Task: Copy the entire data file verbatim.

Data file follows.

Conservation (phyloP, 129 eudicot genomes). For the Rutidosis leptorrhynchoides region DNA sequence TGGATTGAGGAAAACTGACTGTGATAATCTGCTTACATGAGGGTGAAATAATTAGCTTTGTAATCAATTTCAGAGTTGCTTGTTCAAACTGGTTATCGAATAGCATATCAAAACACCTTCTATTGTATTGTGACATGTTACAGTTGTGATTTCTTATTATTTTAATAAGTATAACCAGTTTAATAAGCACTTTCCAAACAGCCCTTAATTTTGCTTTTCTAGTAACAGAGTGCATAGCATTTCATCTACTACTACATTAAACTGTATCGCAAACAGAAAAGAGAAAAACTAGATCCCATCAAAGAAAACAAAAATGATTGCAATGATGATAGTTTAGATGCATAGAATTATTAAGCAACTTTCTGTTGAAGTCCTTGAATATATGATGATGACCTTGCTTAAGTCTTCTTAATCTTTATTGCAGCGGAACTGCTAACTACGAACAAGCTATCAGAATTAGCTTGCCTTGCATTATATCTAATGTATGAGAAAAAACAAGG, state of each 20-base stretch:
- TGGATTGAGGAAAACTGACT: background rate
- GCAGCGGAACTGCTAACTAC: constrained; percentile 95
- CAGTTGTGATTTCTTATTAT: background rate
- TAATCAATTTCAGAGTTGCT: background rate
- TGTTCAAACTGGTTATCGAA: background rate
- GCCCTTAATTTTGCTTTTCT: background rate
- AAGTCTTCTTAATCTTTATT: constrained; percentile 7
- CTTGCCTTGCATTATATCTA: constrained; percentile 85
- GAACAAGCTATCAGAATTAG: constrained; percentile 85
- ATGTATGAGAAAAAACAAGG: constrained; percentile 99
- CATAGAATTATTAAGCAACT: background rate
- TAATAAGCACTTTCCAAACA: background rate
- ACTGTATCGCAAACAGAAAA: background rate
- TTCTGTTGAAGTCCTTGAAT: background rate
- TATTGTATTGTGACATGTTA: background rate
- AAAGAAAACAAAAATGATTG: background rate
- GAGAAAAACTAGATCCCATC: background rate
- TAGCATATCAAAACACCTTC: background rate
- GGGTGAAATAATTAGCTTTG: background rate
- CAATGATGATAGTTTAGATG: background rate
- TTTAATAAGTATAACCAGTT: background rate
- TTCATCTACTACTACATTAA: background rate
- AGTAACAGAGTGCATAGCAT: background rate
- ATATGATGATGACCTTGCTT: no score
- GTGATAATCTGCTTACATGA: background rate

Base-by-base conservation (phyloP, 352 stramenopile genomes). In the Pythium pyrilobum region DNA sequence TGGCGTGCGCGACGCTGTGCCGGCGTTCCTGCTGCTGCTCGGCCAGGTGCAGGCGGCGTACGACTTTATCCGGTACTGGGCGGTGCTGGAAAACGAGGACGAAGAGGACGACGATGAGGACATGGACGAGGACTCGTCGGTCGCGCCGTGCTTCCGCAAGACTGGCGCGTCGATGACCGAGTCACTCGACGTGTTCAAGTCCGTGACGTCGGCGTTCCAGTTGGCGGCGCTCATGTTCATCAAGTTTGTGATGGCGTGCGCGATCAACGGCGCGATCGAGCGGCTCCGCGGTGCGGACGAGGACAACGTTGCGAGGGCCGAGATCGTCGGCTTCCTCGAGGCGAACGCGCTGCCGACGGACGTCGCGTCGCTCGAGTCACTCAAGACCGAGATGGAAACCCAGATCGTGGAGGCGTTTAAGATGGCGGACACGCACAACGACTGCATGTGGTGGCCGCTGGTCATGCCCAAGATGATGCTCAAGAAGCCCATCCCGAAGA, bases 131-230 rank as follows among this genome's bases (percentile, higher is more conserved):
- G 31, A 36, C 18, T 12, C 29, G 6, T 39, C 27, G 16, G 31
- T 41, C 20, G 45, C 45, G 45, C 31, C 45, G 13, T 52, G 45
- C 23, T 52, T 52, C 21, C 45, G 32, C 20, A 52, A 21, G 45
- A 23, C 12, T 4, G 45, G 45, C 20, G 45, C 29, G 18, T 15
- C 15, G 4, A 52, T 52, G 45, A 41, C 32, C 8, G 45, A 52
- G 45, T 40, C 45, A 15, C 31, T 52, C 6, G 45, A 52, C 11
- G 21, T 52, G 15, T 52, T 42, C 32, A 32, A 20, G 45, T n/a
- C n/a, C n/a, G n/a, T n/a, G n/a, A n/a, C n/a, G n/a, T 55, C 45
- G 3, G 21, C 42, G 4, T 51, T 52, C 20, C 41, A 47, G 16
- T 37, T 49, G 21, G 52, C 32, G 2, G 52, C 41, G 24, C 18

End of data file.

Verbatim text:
Conservation (phyloP, 129 eudicot genomes). For the Rutidosis leptorrhynchoides region DNA sequence TGGATTGAGGAAAACTGACTGTGATAATCTGCTTACATGAGGGTGAAATAATTAGCTTTGTAATCAATTTCAGAGTTGCTTGTTCAAACTGGTTATCGAATAGCATATCAAAACACCTTCTATTGTATTGTGACATGTTACAGTTGTGATTTCTTATTATTTTAATAAGTATAACCAGTTTAATAAGCACTTTCCAAACAGCCCTTAATTTTGCTTTTCTAGTAACAGAGTGCATAGCATTTCATCTACTACTACATTAAACTGTATCGCAAACAGAAAAGAGAAAAACTAGATCCCATCAAAGAAAACAAAAATGATTGCAATGATGATAGTTTAGATGCATAGAATTATTAAGCAACTTTCTGTTGAAGTCCTTGAATATATGATGATGACCTTGCTTAAGTCTTCTTAATCTTTATTGCAGCGGAACTGCTAACTACGAACAAGCTATCAGAATTAGCTTGCCTTGCATTATATCTAATGTATGAGAAAAAACAAGG, state of each 20-base stretch:
- TGGATTGAGGAAAACTGACT: background rate
- GCAGCGGAACTGCTAACTAC: constrained; percentile 95
- CAGTTGTGATTTCTTATTAT: background rate
- TAATCAATTTCAGAGTTGCT: background rate
- TGTTCAAACTGGTTATCGAA: background rate
- GCCCTTAATTTTGCTTTTCT: background rate
- AAGTCTTCTTAATCTTTATT: constrained; percentile 7
- CTTGCCTTGCATTATATCTA: constrained; percentile 85
- GAACAAGCTATCAGAATTAG: constrained; percentile 85
- ATGTATGAGAAAAAACAAGG: constrained; percentile 99
- CATAGAATTATTAAGCAACT: background rate
- TAATAAGCACTTTCCAAACA: background rate
- ACTGTATCGCAAACAGAAAA: background rate
- TTCTGTTGAAGTCCTTGAAT: background rate
- TATTGTATTGTGACATGTTA: background rate
- AAAGAAAACAAAAATGATTG: background rate
- GAGAAAAACTAGATCCCATC: background rate
- TAGCATATCAAAACACCTTC: background rate
- GGGTGAAATAATTAGCTTTG: background rate
- CAATGATGATAGTTTAGATG: background rate
- TTTAATAAGTATAACCAGTT: background rate
- TTCATCTACTACTACATTAA: background rate
- AGTAACAGAGTGCATAGCAT: background rate
- ATATGATGATGACCTTGCTT: no score
- GTGATAATCTGCTTACATGA: background rate

Base-by-base conservation (phyloP, 352 stramenopile genomes). In the Pythium pyrilobum region DNA sequence TGGCGTGCGCGACGCTGTGCCGGCGTTCCTGCTGCTGCTCGGCCAGGTGCAGGCGGCGTACGACTTTATCCGGTACTGGGCGGTGCTGGAAAACGAGGACGAAGAGGACGACGATGAGGACATGGACGAGGACTCGTCGGTCGCGCCGTGCTTCCGCAAGACTGGCGCGTCGATGACCGAGTCACTCGACGTGTTCAAGTCCGTGACGTCGGCGTTCCAGTTGGCGGCGCTCATGTTCATCAAGTTTGTGATGGCGTGCGCGATCAACGGCGCGATCGAGCGGCTCCGCGGTGCGGACGAGGACAACGTTGCGAGGGCCGAGATCGTCGGCTTCCTCGAGGCGAACGCGCTGCCGACGGACGTCGCGTCGCTCGAGTCACTCAAGACCGAGATGGAAACCCAGATCGTGGAGGCGTTTAAGATGGCGGACACGCACAACGACTGCATGTGGTGGCCGCTGGTCATGCCCAAGATGATGCTCAAGAAGCCCATCCCGAAGA, bases 131-230 rank as follows among this genome's bases (percentile, higher is more conserved):
- G 31, A 36, C 18, T 12, C 29, G 6, T 39, C 27, G 16, G 31
- T 41, C 20, G 45, C 45, G 45, C 31, C 45, G 13, T 52, G 45
- C 23, T 52, T 52, C 21, C 45, G 32, C 20, A 52, A 21, G 45
- A 23, C 12, T 4, G 45, G 45, C 20, G 45, C 29, G 18, T 15
- C 15, G 4, A 52, T 52, G 45, A 41, C 32, C 8, G 45, A 52
- G 45, T 40, C 45, A 15, C 31, T 52, C 6, G 45, A 52, C 11
- G 21, T 52, G 15, T 52, T 42, C 32, A 32, A 20, G 45, T n/a
- C n/a, C n/a, G n/a, T n/a, G n/a, A n/a, C n/a, G n/a, T 55, C 45
- G 3, G 21, C 42, G 4, T 51, T 52, C 20, C 41, A 47, G 16
- T 37, T 49, G 21, G 52, C 32, G 2, G 52, C 41, G 24, C 18